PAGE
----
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>No it isn't. Not in any way, shape or form. AI is about making machines that can think. In the here-and-now, that means special-purpose machines that can do one task well, with or without situational learning. In the long-term, that means artificial general intelligence - a machine that can independently learn any skill through observation and experimentation. Neither class of machine requires anything that could reasonably be described as "consciousness".
Thought, observation and experimentation all require consciousness/awareness. How do I know I'm aware? Because I'm aware that I'm aware. I'm also aware of that, and that and so on to an infinite regression. For AI to do that would require infinite processing power, infinite memory and infinite code.
>Turing preempted all this in 1950 in his paper Computer Machinery and Intelligence, systematically dismantling all of the key arguments against AI at a time when most people had never even heard the word "computer". I have no idea if your internal experience is the same as mine. It's entirely possible that I'm the only real thinking and feeling person in this world and everyone else is an elaborate automaton or a figment of my imagination. I don't know if my understanding of "blueness" is the same as yours, or if you have a totally different internal experience when you look at the sky. I don't know if you experience pain as I do, or if you're just pretending. The practical implications of this quandry are effectively nil - you can't prove to me that you aren't a philosophical zombie, but I assume that you aren't out of basic politeness.
Wouldn't the practical issue with that be the "people" creating AI aren't actually conscious, therefore how can they can create anything? The only person that can in this scenario would be yourself.
>We fundamentally don't care about the qualitative internal experience of those machines; we care about what they can do. Consciousness might be a fascinating line of inquiry for philosophers, but it is utterly irrelevant to computer scientists. When designing software to drive a car, we don't care whether the car is really "driving" or just following a complex set of instructions, we care about whether it gets from A to B safely. The same applies if we're designing software to do preparatory work for legal firms, to diagnose cancer or to provide talking therapy to people suffering from mental illness. If it looks like a duck, quacks like a duck and is in every other way indistinguishable from a duck, we don't really care whether it has an internal self-conception of duckness.
We will care when they are creating AI that is supposed to be conscious. No one gives a shit about AI cars or AI that does preparatory legal work because you can't have a conversation with it, or interact with it in any meaningful way. It's when things supposedly become conscious and have their own identity, do things become more sinister, something the film industry loves to peddle.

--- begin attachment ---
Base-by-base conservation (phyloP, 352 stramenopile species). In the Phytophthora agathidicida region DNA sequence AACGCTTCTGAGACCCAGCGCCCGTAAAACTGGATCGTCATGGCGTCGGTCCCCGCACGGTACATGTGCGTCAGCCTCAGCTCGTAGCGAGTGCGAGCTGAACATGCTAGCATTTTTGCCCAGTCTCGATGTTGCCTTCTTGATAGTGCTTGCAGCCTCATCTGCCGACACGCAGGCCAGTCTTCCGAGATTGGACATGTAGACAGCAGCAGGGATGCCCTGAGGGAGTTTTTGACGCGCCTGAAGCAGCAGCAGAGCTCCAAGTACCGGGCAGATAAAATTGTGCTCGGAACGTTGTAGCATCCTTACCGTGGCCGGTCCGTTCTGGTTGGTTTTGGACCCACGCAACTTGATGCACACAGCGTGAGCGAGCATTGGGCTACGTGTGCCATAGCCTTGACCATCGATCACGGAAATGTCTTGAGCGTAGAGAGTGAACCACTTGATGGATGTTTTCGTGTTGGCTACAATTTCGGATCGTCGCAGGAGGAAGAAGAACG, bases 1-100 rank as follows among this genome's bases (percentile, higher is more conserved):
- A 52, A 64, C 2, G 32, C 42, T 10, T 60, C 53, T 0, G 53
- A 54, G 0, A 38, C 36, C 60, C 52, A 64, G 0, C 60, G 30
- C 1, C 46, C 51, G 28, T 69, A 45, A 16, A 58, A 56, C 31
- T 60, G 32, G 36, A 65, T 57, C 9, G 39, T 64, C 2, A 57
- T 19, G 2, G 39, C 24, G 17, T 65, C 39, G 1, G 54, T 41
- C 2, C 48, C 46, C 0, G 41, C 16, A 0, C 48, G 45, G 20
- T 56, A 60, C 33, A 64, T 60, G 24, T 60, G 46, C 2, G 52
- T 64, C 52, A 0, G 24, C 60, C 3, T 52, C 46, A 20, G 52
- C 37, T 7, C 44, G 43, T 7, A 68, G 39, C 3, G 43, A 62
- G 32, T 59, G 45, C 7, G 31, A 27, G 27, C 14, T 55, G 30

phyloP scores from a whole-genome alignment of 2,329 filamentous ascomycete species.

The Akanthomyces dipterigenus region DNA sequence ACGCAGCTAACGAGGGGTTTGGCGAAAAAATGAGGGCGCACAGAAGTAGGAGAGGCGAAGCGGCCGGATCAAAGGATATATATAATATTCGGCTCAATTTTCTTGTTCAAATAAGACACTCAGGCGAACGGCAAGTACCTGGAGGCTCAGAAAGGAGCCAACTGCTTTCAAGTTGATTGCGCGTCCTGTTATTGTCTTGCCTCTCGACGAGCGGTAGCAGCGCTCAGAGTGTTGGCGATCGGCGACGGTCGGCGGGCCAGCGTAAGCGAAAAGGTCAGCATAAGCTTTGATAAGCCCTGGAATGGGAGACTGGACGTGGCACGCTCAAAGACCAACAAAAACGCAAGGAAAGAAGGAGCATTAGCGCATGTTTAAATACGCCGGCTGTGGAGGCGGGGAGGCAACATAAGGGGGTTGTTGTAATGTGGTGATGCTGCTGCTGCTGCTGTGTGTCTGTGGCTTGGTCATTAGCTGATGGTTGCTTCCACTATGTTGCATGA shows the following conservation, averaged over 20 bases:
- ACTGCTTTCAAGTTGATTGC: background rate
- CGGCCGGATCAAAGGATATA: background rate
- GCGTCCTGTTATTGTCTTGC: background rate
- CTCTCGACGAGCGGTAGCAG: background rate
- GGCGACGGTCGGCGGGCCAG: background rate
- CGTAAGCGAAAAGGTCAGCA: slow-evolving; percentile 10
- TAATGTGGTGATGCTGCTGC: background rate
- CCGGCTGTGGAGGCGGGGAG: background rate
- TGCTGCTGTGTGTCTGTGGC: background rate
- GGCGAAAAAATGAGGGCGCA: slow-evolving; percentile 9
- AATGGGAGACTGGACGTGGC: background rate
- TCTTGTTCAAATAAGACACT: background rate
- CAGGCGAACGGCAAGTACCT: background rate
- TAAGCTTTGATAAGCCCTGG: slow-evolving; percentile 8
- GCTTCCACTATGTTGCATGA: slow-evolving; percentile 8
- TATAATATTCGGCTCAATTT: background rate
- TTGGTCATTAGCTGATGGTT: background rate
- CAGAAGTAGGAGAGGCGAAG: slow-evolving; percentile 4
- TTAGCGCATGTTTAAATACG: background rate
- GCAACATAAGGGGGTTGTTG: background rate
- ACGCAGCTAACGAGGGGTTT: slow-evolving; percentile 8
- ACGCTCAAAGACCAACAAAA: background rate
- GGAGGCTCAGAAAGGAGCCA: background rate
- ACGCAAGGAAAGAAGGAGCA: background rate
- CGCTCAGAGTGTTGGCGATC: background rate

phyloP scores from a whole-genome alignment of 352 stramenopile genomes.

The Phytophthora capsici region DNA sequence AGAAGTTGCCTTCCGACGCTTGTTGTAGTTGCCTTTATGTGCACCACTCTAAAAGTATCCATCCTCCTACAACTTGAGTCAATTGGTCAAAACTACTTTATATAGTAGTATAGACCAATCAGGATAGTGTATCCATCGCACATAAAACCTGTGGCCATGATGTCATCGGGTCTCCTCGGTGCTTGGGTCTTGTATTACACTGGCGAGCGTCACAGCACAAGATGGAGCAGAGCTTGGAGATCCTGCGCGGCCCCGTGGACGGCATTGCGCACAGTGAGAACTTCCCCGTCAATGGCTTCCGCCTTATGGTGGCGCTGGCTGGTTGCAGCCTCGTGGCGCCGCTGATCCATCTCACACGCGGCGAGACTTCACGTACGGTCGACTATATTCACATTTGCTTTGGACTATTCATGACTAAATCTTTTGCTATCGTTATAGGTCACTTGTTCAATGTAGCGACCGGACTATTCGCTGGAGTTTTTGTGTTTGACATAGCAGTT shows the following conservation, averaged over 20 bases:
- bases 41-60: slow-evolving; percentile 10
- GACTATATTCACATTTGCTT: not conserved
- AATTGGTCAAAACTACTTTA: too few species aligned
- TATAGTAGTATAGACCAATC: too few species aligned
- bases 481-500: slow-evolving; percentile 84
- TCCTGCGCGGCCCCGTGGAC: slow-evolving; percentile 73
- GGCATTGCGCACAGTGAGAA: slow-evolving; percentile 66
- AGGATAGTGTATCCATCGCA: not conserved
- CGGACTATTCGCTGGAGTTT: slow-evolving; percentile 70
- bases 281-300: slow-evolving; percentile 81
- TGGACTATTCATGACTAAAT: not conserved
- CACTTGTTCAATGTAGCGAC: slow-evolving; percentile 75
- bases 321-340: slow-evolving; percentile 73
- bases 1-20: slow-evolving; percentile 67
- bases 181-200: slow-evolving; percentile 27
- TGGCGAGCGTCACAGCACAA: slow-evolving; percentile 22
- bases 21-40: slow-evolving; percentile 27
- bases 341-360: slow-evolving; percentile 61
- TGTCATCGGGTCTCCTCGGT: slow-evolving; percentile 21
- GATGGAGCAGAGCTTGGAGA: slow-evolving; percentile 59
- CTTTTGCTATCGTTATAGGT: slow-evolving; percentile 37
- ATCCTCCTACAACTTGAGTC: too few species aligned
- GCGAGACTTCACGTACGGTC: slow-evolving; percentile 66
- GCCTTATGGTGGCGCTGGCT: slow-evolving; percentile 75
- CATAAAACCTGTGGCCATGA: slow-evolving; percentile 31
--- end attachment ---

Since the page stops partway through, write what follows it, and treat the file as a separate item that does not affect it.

>There are big and important questions that need to be answered in regards to AI - what we'll do when we're worse than machines at everything, how we stop a rogue AI from turning all the matter in the universe into paperclips, how we can impose our values on superintelligent machines. A lot of very smart, very informed people are genuinely concerned that badly-regulated AI technology might unintentionally kill us all. Whether those machines really think or just perfectly impersonate the act of thinking in every respect is not high on our list of priorities.
But didn't you say we fundamentally don't care about the qualitative internal experiences of such machines?
We should care very much about whether a machine is conscious or not. If a machine is truly conscious, then it must also be held responsible for its actions. If it is not conscious, then the creators of the machine must be held responsible. You could get away with a lot of shit by programming a machine to act in a certain way, but claim it is actually conscious and doing it of its own accord so you can't be held responsible.
>If you're still completely unconvinced by my arguments, I'd strongly recommend that you take some time to study the practical facts of AI. Machines can perform exquisitely complex and difficult tasks without replicating the human brain in any way. Examine how Deep Blue and AlphaGo work under the hood, how fraud detection algorithms work, how a Roomba hoovers a floor. Learn the basics of search and sorting algorithms, learn how a Markov chain or a Bayesian network operates. Go right to the fundamentals of computer science - if you don't understand the implications of the universal Turing machine and the lambda calculus, you're fumbling about in the dark.
I think AI is a great thing, but I am not blind to its limitations. I have no issue with it performing complex tasks, it's just that it will never understand those complex tasks, only we can.